United States Declares War on Japan

Franklin_Roosevelt_signing_declaration_of_war_against_JapanThe Second World War began when Britain declared war on Germany following the latter country’s invasion of Poland in September 1939. The war in Europe quickly escalated, with the Germans next invading France, and Italy signing a pact with Hitler.

Public feeling in America was that the war was a European affair, and that it did not affect them. The U.S. government also decided that America would stay out of the war. However, there was concern about Japanese activities in Asia after that country invaded several others in the region.

Tension between the two countries had remained high since the end of World War I. After that war, Japan had been forced to disarm, and under international treaties had to keep their naval power at roughly two-thirds of that of America. This was a continuing source of resentment to the Japanese.

The Japanese unilaterally broke the disarmament treaty in 1934 and began to expand their naval power. The Japanese motivation for territorial expansion was their rising demand for energy, all of which the country had to import. To achieve their aims, they felt they needed a strong navy.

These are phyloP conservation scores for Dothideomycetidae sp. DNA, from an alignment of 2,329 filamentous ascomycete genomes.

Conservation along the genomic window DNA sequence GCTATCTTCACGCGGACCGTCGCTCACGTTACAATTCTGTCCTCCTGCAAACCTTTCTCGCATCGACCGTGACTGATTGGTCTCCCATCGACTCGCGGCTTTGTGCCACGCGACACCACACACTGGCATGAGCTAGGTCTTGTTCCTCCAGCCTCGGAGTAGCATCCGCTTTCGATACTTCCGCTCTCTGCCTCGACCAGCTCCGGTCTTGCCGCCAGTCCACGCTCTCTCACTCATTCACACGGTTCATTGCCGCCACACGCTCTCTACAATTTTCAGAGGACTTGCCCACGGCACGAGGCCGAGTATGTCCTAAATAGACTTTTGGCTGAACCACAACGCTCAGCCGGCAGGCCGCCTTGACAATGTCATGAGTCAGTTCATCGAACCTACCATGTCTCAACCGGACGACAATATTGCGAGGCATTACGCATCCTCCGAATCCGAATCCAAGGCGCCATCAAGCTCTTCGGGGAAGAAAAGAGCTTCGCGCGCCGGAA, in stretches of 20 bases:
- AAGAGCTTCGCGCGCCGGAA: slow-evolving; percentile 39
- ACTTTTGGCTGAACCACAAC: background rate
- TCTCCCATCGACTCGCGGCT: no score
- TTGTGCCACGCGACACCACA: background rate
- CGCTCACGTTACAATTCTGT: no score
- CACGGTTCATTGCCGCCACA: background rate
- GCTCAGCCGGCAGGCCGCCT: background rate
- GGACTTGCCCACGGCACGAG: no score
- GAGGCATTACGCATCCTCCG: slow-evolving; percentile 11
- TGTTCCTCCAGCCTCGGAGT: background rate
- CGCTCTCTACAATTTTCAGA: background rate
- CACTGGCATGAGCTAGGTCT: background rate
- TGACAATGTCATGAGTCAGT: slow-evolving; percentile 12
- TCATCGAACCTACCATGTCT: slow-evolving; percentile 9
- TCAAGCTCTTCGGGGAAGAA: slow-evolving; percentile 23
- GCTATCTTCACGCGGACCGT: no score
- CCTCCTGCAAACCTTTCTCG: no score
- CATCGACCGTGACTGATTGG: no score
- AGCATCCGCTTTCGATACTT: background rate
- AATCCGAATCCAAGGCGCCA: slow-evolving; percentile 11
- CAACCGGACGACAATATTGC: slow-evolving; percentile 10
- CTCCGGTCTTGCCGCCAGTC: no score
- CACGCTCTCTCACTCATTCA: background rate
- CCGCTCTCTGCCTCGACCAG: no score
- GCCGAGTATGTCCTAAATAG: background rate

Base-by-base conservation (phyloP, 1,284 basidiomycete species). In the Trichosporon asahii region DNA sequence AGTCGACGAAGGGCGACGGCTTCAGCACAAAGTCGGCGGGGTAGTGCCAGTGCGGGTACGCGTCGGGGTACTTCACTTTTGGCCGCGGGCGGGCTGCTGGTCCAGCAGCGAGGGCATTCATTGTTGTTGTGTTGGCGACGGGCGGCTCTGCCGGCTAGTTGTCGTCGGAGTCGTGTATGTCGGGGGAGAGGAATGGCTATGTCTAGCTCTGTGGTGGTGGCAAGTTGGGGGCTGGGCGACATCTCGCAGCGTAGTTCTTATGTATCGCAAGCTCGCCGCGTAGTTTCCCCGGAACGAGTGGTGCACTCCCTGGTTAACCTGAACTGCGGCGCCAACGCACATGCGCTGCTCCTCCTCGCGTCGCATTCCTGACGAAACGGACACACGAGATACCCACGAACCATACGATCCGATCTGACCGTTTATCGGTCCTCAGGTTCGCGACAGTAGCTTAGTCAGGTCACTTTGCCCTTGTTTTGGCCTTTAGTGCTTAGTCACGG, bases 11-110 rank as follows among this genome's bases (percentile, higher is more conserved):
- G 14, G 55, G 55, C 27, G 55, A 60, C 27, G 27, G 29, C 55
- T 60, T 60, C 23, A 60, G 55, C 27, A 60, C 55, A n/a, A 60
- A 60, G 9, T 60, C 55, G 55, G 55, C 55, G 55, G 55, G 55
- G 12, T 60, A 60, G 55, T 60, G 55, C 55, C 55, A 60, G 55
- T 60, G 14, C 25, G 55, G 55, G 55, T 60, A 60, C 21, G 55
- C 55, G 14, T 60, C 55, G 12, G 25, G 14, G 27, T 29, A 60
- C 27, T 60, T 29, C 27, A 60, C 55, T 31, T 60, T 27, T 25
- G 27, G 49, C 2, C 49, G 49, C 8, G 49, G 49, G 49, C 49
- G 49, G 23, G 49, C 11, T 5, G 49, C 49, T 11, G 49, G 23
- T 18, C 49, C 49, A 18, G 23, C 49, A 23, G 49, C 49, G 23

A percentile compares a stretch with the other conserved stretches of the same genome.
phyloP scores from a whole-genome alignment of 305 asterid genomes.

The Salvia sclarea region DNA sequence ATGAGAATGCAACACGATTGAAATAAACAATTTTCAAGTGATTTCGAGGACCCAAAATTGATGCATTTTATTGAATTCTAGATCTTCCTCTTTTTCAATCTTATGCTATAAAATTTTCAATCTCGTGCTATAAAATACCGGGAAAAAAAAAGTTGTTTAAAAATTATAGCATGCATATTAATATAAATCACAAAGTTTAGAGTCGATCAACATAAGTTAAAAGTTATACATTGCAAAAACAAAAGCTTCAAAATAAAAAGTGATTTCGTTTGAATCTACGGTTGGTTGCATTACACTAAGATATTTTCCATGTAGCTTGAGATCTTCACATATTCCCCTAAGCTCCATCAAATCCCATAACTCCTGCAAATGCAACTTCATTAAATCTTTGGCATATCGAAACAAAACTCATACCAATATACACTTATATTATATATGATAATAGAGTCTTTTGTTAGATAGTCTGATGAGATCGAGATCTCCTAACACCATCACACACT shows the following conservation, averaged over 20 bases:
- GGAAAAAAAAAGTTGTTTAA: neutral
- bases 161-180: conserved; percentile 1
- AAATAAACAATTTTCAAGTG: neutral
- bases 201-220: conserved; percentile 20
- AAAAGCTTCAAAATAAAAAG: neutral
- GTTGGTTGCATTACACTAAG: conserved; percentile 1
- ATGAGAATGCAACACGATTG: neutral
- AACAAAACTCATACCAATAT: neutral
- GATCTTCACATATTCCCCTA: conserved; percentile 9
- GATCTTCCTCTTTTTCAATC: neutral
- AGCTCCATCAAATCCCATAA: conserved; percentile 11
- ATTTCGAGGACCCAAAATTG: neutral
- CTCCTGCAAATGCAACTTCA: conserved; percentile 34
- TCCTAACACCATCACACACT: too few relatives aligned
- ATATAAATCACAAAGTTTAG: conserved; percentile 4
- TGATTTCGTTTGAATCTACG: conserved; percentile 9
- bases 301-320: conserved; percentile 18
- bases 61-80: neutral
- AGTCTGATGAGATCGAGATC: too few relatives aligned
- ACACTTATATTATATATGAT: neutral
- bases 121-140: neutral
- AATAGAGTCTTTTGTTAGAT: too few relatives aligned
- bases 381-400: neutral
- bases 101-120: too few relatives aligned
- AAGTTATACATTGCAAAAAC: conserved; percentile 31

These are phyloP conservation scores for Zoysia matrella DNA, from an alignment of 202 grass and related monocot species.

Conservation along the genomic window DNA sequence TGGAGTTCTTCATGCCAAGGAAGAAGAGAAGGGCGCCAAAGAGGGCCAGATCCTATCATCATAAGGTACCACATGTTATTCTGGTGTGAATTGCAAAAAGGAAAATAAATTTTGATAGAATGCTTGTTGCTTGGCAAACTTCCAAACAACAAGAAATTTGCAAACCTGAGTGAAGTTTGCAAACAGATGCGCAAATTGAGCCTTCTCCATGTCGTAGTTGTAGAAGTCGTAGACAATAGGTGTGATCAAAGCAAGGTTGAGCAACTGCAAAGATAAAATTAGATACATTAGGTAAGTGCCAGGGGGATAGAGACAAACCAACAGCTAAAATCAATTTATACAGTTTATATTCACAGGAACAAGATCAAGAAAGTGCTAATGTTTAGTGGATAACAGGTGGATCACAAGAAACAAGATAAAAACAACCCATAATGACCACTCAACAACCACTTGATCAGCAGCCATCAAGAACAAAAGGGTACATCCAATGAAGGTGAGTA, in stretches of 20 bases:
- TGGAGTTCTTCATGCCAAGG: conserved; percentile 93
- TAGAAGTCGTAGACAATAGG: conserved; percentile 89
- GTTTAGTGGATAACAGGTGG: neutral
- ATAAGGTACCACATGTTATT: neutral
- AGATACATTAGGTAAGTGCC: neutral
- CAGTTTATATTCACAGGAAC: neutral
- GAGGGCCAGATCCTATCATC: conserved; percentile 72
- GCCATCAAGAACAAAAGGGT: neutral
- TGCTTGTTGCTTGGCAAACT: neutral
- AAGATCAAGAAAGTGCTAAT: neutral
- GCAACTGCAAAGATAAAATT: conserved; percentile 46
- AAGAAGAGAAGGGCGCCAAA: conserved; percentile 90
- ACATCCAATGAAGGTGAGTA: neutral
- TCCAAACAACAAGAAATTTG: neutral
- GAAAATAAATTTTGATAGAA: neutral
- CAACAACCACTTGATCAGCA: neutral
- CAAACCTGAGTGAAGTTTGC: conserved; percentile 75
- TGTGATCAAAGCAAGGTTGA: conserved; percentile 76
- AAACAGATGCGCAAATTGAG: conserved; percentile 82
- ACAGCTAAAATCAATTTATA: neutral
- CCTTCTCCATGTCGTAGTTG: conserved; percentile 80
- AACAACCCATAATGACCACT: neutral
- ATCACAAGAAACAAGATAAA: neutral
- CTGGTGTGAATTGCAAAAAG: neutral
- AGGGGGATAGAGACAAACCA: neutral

JOINT RESOLUTION Declaring that a state of war exists between the Imperial Government of Japan and the Government and the people of the United States and making provisions to prosecute the same.

Whereas the Imperial Government of Japan has committed unprovoked acts of war against the Government and the people of the United States of America:

Therefore be it Resolved by the Senate and House of Representatives of the United States of America in Congress assembled, That the state of war between the United States and the Imperial Government of Japan which has thus been thrust upon the United States is hereby formally declared; and the President is hereby authorized and directed to employ the entire naval and military forces of the United States and the resources of the Government to carry on war against the Imperial Government of Japan; and, to bring the conflict to a successful termination, all the resources of the country are hereby pledged by the Congress of the United States.

Outbreak of War

When the Japanese launched their surprise attack on Pearl Harbor, the U.S. could no longer stay at peace, and immediately declared war on Japan. Churchill followed the American declaration of war against the Japanese with a British declaration of war on that country as well.


It was almost inevitable that America would be drawn into the war in Europe once Britain had allied with them against the Japanese. Initially, the Americans were reluctant to send troops to Europe, and instead supplied much needed armaments to the British forces.

However, as the Germans invaded more and more European countries, the U.S. government and military leaders realized that they had to be stopped and began sending troops to Britain.

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